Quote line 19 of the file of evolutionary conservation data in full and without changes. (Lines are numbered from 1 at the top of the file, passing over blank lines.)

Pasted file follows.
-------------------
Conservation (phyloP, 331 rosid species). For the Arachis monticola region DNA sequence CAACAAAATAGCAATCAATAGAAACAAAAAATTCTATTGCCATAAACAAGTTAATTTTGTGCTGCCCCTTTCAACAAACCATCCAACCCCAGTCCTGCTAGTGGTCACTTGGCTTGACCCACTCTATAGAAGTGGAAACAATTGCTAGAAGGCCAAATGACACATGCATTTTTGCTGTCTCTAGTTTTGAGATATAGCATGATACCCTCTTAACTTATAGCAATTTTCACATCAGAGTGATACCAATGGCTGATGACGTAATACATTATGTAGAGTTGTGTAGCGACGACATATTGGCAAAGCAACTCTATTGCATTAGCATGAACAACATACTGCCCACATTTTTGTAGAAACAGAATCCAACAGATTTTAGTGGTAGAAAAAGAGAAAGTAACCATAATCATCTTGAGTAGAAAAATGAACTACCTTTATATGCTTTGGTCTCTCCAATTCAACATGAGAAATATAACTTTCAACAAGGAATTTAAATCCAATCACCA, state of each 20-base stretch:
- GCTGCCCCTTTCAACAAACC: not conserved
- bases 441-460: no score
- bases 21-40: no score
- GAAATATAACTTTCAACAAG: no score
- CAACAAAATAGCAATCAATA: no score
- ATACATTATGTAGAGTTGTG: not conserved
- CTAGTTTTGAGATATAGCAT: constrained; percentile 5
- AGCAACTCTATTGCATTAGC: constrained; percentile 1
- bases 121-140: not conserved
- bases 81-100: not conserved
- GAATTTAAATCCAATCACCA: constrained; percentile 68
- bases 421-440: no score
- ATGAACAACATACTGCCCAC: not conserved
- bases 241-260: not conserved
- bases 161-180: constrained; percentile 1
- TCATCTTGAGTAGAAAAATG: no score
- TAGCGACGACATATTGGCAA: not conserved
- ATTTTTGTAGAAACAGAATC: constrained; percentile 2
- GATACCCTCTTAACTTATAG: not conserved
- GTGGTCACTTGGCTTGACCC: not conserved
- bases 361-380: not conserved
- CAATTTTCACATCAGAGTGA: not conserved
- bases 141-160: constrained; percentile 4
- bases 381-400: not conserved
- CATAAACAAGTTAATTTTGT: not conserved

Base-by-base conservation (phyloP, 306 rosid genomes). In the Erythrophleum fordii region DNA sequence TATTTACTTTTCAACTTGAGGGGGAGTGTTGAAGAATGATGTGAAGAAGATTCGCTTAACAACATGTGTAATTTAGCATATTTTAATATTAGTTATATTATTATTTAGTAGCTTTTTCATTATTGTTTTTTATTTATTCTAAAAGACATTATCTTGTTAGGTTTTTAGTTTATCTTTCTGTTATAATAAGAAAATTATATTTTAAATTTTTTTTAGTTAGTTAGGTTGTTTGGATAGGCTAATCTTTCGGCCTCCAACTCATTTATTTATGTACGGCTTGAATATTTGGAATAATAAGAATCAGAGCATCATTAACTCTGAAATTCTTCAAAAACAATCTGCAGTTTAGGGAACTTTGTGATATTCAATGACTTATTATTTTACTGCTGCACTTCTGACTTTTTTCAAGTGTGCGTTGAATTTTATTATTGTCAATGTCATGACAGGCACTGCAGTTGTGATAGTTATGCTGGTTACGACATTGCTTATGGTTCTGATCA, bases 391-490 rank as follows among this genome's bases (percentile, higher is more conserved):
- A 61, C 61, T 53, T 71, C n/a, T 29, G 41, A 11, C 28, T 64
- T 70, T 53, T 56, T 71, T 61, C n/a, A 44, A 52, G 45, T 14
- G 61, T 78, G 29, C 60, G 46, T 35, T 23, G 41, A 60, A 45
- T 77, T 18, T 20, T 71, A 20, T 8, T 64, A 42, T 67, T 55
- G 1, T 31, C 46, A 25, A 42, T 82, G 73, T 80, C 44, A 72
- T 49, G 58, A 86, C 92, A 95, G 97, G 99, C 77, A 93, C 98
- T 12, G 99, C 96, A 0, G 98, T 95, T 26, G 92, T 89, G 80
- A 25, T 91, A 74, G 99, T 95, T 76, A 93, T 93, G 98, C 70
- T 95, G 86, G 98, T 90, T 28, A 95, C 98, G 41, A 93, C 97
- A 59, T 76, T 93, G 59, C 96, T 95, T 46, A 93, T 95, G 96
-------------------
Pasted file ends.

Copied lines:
- ATTTTTGTAGAAACAGAATC: constrained; percentile 2